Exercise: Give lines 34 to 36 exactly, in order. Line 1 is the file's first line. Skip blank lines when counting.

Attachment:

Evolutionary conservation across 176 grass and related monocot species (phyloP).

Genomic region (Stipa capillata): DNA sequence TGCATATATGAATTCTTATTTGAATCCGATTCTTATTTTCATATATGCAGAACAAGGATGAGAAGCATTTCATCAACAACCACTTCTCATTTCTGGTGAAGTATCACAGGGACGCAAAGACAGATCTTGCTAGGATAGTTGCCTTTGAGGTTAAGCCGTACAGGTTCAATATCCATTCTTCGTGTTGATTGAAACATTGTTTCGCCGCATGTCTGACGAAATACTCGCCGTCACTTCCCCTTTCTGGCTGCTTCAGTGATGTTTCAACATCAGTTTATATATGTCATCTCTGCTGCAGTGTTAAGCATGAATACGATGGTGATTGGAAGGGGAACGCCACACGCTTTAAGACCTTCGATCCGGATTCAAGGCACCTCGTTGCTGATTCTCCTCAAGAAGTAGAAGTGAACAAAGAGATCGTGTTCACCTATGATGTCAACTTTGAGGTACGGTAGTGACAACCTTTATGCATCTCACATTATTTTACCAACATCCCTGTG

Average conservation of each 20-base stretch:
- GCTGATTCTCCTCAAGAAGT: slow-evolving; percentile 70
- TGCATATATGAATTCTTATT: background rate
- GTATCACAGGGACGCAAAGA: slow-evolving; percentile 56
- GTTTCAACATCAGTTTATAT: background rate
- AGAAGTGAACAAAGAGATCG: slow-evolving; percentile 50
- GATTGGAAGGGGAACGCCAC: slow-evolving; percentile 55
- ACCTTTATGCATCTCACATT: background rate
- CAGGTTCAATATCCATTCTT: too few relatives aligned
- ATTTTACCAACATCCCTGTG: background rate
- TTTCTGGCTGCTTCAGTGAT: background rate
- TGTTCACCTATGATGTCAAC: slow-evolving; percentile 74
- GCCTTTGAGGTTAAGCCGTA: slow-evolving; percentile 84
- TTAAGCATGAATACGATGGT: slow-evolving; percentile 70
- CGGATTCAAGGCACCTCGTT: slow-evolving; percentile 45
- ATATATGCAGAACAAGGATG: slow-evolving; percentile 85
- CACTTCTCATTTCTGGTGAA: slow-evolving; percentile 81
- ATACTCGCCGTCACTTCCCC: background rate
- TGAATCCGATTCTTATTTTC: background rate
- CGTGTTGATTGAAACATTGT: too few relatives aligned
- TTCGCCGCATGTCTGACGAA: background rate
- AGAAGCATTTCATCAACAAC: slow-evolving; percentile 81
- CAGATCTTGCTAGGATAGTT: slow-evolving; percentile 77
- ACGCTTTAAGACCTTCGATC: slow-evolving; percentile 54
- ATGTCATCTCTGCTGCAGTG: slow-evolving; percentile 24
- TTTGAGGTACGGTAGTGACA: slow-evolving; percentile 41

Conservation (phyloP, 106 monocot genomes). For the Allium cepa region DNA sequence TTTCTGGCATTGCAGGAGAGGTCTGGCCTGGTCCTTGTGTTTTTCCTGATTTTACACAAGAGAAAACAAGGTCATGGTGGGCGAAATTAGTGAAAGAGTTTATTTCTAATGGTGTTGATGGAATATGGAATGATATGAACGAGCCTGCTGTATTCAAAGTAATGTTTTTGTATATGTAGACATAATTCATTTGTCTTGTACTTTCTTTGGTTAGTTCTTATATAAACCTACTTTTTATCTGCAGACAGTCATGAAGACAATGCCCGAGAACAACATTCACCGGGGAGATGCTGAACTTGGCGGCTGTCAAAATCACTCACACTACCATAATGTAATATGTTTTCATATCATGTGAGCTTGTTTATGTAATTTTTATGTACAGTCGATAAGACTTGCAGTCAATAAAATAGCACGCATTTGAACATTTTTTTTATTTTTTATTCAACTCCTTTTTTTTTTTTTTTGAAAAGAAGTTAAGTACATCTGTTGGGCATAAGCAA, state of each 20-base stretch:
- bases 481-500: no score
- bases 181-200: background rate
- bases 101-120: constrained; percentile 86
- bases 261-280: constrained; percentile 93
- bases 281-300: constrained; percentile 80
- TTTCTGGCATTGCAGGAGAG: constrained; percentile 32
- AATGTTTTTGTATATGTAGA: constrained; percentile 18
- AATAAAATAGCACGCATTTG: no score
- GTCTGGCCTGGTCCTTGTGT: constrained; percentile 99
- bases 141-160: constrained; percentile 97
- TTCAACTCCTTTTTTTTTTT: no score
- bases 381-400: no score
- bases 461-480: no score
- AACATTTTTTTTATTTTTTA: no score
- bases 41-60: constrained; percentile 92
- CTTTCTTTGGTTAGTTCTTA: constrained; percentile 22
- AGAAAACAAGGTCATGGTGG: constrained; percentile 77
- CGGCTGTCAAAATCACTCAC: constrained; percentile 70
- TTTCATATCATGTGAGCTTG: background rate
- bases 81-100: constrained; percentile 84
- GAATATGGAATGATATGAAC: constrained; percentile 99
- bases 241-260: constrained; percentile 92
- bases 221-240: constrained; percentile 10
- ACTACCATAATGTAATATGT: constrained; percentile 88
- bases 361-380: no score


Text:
- bases 281-300: constrained; percentile 80
- TTTCTGGCATTGCAGGAGAG: constrained; percentile 32
- AATGTTTTTGTATATGTAGA: constrained; percentile 18